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Arkansas Seeks to Criminalize Trans People's Restroom Use

Arkansas Seeks to Criminalize Trans People's Restroom Use

From left: Arkansas Sens. John Payton and Joshua Bryant
Courtesy Arkansas Senate

Under a bill advancing in the state, they could be charged with misdemeanor sexual indecency with a child in certain circumstances.

Arkansas is advancing a bill that would criminalize transgender people’s restroom use in certain circumstances, making it the most extreme “bathroom bill” in the nation.

Senate Bill 270, approved by senators Tuesday and sent to the state’s House of Representatives, would make it possible to charge a person with misdemeanor sexual indecency with a child if the person “enters into and remains in a public changing facility that is assigned to persons of the opposite sex while knowing a minor of the opposite sex is present in the public changing facility,” as the bill’s text states. The charge would be a Class C misdemeanor, punishable with up to 30 days in jail and a fine of up to $500.

The bill defines sex as “a person’s immutable biological sex as objectively determined by anatomy and genetics existing at the time of birth” and “public changing facility” as “without limitation a restroom, bathroom, locker room, or shower room.”

There are some exceptions, such as for parents accompanying very young children, emergency responders, and health inspectors.

The Republican-majority Senate voted 19-7 in favor of the bill, with six members not voting and one voting present.

Sen. John Payton, the bill’s sponsor, “called the measure narrowly crafted,” the Associated Press reports. “I just don’t see this as being the bill that stops people from going into the wrong bathroom,” he told fellow senators, according to the AP. “Hopefully it just limits it to when children are present.”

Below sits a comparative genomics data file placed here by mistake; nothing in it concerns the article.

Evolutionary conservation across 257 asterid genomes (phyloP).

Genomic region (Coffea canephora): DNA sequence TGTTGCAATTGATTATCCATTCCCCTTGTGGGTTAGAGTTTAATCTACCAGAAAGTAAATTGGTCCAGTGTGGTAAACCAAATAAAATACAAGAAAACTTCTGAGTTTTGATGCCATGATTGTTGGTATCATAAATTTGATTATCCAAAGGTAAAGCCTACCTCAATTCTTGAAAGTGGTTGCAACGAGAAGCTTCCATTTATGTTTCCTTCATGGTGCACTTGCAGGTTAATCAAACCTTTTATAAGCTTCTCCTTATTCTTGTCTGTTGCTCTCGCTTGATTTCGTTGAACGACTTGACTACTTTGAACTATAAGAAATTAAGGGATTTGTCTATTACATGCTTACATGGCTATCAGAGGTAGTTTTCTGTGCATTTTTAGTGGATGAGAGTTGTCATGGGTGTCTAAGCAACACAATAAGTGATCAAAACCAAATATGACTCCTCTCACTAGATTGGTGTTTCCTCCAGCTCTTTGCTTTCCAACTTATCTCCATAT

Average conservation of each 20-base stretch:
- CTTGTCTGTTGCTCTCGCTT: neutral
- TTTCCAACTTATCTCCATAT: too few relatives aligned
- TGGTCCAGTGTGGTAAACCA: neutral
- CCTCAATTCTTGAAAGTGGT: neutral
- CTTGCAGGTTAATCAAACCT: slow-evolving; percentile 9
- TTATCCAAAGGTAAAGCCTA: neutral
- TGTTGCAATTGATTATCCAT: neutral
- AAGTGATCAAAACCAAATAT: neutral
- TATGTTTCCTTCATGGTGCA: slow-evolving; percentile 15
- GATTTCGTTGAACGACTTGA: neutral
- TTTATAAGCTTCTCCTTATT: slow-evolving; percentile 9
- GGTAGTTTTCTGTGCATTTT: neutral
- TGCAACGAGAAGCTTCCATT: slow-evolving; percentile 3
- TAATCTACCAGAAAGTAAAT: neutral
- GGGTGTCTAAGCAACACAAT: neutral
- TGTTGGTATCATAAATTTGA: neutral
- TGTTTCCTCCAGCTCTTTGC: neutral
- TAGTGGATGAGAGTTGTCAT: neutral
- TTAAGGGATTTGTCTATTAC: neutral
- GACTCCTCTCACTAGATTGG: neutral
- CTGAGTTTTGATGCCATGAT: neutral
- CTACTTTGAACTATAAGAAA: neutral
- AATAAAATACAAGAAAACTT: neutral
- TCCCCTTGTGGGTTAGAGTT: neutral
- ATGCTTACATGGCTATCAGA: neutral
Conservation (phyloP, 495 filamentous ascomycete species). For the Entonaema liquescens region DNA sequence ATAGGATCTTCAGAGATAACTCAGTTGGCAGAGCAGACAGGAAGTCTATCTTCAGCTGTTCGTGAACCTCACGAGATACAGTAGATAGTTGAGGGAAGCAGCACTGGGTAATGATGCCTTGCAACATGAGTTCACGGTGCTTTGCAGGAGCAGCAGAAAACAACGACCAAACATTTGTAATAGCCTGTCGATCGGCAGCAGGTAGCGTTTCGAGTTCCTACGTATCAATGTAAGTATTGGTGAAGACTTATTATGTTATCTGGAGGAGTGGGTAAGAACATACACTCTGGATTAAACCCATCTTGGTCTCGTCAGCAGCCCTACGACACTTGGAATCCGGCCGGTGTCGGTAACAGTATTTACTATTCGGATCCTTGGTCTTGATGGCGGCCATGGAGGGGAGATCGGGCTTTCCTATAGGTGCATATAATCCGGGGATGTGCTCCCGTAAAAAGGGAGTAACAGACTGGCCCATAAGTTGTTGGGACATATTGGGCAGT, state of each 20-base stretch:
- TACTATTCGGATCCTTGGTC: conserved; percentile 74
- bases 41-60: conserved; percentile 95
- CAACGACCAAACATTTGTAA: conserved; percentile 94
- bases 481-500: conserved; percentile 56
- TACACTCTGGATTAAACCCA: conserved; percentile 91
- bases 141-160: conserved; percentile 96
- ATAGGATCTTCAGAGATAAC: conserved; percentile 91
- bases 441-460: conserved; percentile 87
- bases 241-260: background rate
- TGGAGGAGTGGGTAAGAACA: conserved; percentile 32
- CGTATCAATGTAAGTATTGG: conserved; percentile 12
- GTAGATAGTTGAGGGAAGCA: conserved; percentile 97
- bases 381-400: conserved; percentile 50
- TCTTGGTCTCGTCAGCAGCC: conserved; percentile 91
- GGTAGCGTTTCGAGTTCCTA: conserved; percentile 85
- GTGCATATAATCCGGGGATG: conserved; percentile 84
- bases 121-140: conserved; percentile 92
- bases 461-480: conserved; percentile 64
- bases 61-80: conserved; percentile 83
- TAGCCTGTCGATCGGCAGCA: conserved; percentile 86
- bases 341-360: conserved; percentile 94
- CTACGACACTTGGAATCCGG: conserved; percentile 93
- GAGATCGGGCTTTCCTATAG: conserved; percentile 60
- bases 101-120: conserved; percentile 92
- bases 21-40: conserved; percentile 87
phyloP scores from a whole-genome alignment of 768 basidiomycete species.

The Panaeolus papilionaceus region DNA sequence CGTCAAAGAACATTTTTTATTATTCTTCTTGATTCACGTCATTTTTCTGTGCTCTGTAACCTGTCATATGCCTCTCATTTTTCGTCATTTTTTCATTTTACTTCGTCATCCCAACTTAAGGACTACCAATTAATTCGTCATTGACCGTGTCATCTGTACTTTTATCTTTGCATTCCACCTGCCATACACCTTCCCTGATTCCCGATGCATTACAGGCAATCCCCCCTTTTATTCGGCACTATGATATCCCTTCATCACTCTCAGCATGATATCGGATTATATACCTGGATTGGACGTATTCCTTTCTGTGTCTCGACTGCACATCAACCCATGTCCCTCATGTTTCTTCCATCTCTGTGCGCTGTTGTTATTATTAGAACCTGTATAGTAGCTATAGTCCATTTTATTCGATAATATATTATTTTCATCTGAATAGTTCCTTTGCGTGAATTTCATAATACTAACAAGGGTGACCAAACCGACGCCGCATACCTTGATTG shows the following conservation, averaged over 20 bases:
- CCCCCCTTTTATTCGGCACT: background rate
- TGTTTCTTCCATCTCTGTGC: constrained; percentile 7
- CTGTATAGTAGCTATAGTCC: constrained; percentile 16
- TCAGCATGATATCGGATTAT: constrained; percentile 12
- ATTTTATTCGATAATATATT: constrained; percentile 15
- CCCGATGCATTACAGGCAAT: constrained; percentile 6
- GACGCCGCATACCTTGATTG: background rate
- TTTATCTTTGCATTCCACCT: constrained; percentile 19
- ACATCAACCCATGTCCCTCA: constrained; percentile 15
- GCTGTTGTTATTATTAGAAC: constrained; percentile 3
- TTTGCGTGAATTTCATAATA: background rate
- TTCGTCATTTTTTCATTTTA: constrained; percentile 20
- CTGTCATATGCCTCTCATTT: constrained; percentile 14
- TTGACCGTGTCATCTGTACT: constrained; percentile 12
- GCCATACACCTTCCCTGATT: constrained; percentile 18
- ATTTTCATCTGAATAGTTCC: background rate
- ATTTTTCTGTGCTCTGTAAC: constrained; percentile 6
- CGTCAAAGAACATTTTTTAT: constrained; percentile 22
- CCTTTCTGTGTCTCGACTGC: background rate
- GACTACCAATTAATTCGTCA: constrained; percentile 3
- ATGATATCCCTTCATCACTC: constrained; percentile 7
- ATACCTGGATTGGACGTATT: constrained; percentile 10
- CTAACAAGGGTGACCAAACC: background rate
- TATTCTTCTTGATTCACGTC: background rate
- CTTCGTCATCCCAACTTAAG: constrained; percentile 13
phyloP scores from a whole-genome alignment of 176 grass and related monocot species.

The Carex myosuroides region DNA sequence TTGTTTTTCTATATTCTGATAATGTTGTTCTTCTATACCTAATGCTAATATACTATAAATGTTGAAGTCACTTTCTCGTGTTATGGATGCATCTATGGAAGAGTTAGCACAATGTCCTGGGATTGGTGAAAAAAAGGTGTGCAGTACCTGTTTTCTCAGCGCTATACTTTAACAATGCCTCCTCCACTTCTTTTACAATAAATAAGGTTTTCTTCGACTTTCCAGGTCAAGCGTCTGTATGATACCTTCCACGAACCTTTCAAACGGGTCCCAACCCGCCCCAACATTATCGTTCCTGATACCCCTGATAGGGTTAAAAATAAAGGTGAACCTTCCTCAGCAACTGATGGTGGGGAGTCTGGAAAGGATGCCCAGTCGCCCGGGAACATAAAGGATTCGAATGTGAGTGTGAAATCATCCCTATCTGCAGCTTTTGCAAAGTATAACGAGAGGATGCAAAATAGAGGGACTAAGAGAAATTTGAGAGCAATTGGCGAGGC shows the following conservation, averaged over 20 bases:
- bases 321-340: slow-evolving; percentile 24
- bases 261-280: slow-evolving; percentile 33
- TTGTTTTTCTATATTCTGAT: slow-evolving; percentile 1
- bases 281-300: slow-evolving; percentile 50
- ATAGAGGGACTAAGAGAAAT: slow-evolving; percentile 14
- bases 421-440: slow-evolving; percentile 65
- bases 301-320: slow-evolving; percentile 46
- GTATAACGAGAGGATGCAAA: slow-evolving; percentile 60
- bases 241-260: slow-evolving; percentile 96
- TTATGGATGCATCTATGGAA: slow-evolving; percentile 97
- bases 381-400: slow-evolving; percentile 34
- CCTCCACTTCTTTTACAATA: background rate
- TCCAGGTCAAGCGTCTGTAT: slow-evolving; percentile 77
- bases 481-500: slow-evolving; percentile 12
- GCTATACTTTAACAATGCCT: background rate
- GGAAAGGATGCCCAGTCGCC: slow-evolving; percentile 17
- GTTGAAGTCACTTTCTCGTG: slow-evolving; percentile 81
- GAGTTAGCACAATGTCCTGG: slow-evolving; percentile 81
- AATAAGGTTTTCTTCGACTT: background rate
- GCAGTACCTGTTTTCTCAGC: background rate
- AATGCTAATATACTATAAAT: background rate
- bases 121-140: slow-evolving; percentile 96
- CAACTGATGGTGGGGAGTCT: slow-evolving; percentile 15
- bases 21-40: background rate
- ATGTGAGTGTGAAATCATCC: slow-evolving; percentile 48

However, Sen. Joshua Bryant, the only Republican voting against the bill, said it doesn’t take intent into account. He “compared it to charging someone with armed robbery if they took a concealed handgun into a building where it’s not allowed,” the AP reports.

He also pointed out that it would apply even to trans people who’ve undergone gender-confirmation surgery. “I may not understand why they did it, I may not agree with why they did it, but it was their decision as an adult,” he said.

The measure goes much further than the law that North Carolina adopted in 2016, barring trans people from using restrooms matching their gender identity only if the restrooms were on government property. There were no criminal penalties attached. North Carolina received much criticism over that legislation and was subjected to economic boycotts. The law has now been repealed.

Another “bathroom bill” is advancing in Arkansas. In February, the House approved a bill that would bar trans students at public schools and open-enrollment public charter schools from using the school restrooms and changing rooms corresponding to their gender identity. It awaits action in the Senate.

LGBTQ+ activists objected strongly to the state’s moves to restrict restroom usage. Miss Major Griffin-Gracy and her partner, Beck Major, both trans, live in Little Rock and have a 2-year-old son. In a few years, they will have to either send him into public restrooms alone or risk charges, if the Senate bill becomes law. “Those are two horrible choices for a parent to make,” Beck Major told the AP.

Arkansas resident Kathy Brown-Nichols, a self-described butch lesbian, said she’s often harassed in restrooms because of her appearance and fears the Senate bill would make it increase. Legislators “are putting a big bull’s-eye on people that are different,” she said.

Cathryn Oakley, state legislative director and senior counsel at the Human Rights Campaign, called the bill “an attack on the continued existence in public of transgender people and the criminalization of being transgender in public.” At least 17 bills on restroom use have been introduced in 11 states this year.

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